World natural gas consumption severely affected by war in Ukraine, says IEA

Global gas consumption is expected to decline slightly in 2022 due to the war in Ukraine, which should curb demand growth for years to come, the IEA said on Tuesday.

World natural gas consumption severely affected by war in Ukraine, says IEA

Global gas consumption is expected to decline slightly in 2022 due to the war in Ukraine, which should curb demand growth for years to come, the IEA said on Tuesday.

“Global natural gas consumption is expected to contract slightly in 2022 and grow slowly over the next three years as the war in Ukraine pushes up prices and stokes fears of continued supply disruptions,” according to a quarterly report from the company. International Energy Agency.

As a result of this new geopolitical situation, global gas demand “is expected to increase by a total of 140 billion cubic meters (bcm) between 2021 and 2025”, i.e. “less than half of the total previously forecast and less than the increase of 170 bcm observed for the year 2021 alone", marked by a recovery of the world economy paralyzed in 2020 by the COVID pandemic, notes the IEA.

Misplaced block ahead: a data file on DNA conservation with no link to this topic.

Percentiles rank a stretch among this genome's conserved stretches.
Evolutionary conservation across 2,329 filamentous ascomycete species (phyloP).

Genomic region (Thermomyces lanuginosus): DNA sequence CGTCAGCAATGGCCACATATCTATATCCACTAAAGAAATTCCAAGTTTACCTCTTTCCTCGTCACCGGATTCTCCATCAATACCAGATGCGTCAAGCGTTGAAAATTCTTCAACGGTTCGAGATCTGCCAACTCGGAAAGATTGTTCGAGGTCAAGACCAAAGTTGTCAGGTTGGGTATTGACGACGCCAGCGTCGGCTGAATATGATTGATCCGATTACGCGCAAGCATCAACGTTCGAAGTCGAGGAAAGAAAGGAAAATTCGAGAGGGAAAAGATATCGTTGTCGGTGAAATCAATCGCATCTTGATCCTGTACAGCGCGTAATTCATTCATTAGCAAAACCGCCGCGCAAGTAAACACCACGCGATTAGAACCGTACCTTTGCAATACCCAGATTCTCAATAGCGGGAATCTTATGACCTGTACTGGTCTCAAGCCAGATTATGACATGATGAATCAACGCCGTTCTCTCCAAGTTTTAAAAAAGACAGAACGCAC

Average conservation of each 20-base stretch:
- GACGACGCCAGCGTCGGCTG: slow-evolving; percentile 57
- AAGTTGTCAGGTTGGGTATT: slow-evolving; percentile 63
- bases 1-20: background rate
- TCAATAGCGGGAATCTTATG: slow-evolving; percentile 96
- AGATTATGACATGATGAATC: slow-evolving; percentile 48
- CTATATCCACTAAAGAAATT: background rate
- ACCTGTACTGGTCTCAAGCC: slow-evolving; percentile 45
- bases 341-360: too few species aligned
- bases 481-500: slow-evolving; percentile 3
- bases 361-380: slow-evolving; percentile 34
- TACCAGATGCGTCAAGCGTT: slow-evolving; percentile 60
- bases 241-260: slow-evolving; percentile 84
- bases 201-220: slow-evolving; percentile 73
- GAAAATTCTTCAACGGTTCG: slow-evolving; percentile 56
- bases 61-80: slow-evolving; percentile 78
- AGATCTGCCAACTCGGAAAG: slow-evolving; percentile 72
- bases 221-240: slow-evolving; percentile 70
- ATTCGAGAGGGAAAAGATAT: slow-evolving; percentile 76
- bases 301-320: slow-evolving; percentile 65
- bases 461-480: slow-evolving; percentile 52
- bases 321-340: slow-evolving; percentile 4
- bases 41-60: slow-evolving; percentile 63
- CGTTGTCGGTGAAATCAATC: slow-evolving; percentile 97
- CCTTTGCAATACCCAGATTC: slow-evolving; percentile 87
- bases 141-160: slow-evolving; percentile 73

A brake for the next few years attributable “essentially” to the weaker economic activity and a lesser switch from coal and oil to gas. "Only a fifth" of this decline in growth can be attributed to improved energy efficiency and a shift from gas to renewables, according to the report.

This finding highlights “the need to accelerate the transition to clean energy,” according to the IEA.

Faced with an "inevitable price spike as countries around the world compete for shipments of liquefied natural gas", Keisuke Sadamori, director of markets and energy security at the IEA, believes that "the most sustainable response to the current global energy crisis is to strengthen efforts and policies to use energy more efficiently and accelerate transitions to clean energies', such as biogas, biomethane and green hydrogen.

This would help calm the surge in prices and “make it easier for emerging markets to access supplies that could help improve carbon intensity and air quality in the short term,” according to the IEA.

Conversely, Europe's growing push to phase out Russian gas by replacing it with liquefied natural gas (LNG), coupled with a 'limited' global ability to increase LNG exports, 'raises the risk' tensions in the market, the report concludes.

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